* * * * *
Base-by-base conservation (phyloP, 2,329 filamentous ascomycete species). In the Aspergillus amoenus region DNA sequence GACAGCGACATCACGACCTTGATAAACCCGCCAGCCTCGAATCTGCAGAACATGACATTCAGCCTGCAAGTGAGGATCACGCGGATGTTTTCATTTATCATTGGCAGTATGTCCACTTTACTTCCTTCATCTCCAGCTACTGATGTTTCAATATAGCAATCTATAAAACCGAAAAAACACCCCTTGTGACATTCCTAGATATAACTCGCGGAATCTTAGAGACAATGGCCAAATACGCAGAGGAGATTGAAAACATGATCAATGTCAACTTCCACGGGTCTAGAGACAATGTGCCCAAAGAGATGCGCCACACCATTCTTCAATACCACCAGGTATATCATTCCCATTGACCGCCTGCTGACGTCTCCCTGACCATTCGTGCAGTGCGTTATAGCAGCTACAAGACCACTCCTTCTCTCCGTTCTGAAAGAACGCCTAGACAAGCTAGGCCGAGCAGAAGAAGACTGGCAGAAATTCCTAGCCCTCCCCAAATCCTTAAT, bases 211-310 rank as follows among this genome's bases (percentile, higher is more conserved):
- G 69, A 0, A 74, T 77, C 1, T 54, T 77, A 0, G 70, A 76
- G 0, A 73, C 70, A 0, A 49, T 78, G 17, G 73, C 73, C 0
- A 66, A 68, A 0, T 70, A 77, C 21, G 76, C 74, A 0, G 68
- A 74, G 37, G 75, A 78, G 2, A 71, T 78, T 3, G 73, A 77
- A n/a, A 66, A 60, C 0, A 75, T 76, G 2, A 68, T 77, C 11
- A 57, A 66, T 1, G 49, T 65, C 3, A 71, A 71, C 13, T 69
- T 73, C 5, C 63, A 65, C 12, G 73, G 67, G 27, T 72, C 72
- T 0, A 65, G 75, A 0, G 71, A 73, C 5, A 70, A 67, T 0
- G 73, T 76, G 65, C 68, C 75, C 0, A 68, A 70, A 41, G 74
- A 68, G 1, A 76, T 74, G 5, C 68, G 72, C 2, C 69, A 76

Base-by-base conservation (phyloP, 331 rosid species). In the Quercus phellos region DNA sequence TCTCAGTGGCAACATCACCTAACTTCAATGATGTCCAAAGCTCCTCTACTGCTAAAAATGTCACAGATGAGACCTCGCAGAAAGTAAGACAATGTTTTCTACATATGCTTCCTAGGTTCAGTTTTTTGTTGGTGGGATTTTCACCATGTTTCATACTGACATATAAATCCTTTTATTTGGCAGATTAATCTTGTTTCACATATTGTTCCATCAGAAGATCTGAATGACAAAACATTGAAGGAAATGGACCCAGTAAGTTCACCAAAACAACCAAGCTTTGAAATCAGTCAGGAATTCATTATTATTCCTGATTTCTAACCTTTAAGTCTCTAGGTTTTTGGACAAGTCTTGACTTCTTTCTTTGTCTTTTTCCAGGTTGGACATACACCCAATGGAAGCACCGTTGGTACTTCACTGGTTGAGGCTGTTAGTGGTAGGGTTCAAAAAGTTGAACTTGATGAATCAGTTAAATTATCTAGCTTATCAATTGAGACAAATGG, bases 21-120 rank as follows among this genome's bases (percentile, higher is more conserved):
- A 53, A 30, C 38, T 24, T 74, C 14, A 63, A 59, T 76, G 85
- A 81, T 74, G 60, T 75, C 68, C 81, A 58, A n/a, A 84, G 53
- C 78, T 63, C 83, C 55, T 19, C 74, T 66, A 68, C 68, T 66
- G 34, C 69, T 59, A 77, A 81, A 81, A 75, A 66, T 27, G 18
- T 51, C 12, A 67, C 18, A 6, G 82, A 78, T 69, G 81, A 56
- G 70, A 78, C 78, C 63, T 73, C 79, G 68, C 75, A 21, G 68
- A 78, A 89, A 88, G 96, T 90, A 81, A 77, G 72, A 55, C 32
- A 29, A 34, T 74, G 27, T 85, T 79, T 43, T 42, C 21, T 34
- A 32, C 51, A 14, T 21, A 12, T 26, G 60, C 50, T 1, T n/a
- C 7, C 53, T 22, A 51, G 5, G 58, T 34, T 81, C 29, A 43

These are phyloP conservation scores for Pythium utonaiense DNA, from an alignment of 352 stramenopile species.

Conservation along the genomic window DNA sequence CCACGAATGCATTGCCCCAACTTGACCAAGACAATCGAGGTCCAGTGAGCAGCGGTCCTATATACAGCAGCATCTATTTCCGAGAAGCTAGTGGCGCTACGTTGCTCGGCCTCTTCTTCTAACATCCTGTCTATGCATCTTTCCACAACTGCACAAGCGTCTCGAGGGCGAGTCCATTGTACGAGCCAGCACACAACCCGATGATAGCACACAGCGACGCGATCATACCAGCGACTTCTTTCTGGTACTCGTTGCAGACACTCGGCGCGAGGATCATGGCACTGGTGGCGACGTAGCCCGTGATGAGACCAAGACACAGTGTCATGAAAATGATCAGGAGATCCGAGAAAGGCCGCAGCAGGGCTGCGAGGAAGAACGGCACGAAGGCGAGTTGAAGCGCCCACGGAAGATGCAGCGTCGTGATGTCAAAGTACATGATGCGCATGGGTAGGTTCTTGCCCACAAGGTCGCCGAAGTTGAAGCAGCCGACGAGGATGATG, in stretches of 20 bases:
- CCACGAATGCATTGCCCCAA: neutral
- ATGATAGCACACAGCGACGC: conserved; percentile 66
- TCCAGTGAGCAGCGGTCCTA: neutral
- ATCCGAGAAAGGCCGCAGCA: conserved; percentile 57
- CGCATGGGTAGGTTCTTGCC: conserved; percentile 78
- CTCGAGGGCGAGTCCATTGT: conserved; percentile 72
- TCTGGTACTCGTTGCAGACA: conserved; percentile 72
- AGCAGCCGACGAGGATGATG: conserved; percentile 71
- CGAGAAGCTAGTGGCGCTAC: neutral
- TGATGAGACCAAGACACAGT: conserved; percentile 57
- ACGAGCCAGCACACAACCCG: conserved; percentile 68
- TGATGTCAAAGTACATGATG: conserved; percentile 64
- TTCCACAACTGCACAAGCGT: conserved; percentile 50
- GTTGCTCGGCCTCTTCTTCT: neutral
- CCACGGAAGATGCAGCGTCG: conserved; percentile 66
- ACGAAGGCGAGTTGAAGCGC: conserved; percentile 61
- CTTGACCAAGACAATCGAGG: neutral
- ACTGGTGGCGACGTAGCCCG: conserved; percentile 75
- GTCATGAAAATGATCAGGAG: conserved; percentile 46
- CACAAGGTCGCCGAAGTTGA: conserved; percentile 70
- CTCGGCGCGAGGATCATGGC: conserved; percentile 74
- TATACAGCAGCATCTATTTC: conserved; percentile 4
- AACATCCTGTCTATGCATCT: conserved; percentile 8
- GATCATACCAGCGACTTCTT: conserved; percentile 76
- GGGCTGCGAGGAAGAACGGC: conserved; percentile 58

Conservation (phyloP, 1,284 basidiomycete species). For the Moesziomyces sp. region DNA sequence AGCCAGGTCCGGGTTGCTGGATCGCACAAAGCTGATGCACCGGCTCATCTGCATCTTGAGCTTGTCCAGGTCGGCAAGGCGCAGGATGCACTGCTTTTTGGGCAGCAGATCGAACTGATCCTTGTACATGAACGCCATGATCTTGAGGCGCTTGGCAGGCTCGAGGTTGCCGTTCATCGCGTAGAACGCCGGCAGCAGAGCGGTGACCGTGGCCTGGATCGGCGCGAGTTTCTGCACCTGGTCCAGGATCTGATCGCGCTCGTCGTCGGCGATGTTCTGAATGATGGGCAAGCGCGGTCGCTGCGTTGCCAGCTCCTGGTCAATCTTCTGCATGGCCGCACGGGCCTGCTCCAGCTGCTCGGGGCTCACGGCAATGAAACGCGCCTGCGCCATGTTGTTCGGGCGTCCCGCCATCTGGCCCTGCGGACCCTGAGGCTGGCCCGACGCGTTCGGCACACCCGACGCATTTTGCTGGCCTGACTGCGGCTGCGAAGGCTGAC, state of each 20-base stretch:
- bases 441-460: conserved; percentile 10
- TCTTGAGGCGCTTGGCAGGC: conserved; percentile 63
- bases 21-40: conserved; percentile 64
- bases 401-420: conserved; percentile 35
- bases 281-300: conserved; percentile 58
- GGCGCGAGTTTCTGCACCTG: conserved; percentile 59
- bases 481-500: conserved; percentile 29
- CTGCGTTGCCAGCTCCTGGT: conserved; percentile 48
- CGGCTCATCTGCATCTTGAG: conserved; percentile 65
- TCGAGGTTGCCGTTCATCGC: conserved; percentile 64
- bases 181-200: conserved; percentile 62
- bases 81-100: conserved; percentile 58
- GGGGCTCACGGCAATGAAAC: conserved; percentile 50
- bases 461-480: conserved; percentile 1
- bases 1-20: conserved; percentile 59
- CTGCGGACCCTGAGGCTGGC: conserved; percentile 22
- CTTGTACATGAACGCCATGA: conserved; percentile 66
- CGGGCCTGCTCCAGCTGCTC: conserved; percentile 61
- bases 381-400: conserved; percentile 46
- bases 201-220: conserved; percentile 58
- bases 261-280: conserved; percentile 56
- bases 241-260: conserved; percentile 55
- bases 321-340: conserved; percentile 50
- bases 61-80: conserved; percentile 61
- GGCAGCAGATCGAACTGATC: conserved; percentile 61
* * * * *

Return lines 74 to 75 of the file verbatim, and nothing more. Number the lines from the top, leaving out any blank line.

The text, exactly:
- bases 61-80: conserved; percentile 61
- GGCAGCAGATCGAACTGATC: conserved; percentile 61